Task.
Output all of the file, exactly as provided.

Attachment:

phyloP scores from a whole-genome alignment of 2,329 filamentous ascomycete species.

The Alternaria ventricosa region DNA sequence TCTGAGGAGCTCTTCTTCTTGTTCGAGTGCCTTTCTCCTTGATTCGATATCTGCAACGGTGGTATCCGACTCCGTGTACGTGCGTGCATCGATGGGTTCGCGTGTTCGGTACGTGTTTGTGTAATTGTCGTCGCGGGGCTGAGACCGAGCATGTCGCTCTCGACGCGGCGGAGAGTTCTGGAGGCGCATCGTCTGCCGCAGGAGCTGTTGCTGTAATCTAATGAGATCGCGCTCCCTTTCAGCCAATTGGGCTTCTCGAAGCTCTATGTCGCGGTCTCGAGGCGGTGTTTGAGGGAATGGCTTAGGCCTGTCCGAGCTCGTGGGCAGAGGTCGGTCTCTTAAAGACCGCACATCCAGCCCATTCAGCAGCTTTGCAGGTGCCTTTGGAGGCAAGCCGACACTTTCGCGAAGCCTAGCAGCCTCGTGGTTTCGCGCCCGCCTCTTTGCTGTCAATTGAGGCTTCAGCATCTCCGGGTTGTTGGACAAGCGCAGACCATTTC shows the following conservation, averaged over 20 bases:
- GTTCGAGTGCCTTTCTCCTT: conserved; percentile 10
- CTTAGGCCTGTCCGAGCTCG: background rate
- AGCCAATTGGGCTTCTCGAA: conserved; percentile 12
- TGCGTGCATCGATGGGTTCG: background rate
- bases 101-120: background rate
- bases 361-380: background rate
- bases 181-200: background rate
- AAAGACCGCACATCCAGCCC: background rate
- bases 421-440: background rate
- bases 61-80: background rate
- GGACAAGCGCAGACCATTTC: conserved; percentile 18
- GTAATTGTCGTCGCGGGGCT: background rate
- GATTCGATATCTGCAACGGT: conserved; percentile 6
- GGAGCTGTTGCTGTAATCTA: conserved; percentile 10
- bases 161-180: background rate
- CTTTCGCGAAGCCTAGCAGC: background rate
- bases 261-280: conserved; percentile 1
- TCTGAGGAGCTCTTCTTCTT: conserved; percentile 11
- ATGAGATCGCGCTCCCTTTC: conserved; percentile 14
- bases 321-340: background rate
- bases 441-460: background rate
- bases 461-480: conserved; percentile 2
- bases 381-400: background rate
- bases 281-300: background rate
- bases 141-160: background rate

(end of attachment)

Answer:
phyloP scores from a whole-genome alignment of 2,329 filamentous ascomycete species.

The Alternaria ventricosa region DNA sequence TCTGAGGAGCTCTTCTTCTTGTTCGAGTGCCTTTCTCCTTGATTCGATATCTGCAACGGTGGTATCCGACTCCGTGTACGTGCGTGCATCGATGGGTTCGCGTGTTCGGTACGTGTTTGTGTAATTGTCGTCGCGGGGCTGAGACCGAGCATGTCGCTCTCGACGCGGCGGAGAGTTCTGGAGGCGCATCGTCTGCCGCAGGAGCTGTTGCTGTAATCTAATGAGATCGCGCTCCCTTTCAGCCAATTGGGCTTCTCGAAGCTCTATGTCGCGGTCTCGAGGCGGTGTTTGAGGGAATGGCTTAGGCCTGTCCGAGCTCGTGGGCAGAGGTCGGTCTCTTAAAGACCGCACATCCAGCCCATTCAGCAGCTTTGCAGGTGCCTTTGGAGGCAAGCCGACACTTTCGCGAAGCCTAGCAGCCTCGTGGTTTCGCGCCCGCCTCTTTGCTGTCAATTGAGGCTTCAGCATCTCCGGGTTGTTGGACAAGCGCAGACCATTTC shows the following conservation, averaged over 20 bases:
- GTTCGAGTGCCTTTCTCCTT: conserved; percentile 10
- CTTAGGCCTGTCCGAGCTCG: background rate
- AGCCAATTGGGCTTCTCGAA: conserved; percentile 12
- TGCGTGCATCGATGGGTTCG: background rate
- bases 101-120: background rate
- bases 361-380: background rate
- bases 181-200: background rate
- AAAGACCGCACATCCAGCCC: background rate
- bases 421-440: background rate
- bases 61-80: background rate
- GGACAAGCGCAGACCATTTC: conserved; percentile 18
- GTAATTGTCGTCGCGGGGCT: background rate
- GATTCGATATCTGCAACGGT: conserved; percentile 6
- GGAGCTGTTGCTGTAATCTA: conserved; percentile 10
- bases 161-180: background rate
- CTTTCGCGAAGCCTAGCAGC: background rate
- bases 261-280: conserved; percentile 1
- TCTGAGGAGCTCTTCTTCTT: conserved; percentile 11
- ATGAGATCGCGCTCCCTTTC: conserved; percentile 14
- bases 321-340: background rate
- bases 441-460: background rate
- bases 461-480: conserved; percentile 2
- bases 381-400: background rate
- bases 281-300: background rate
- bases 141-160: background rate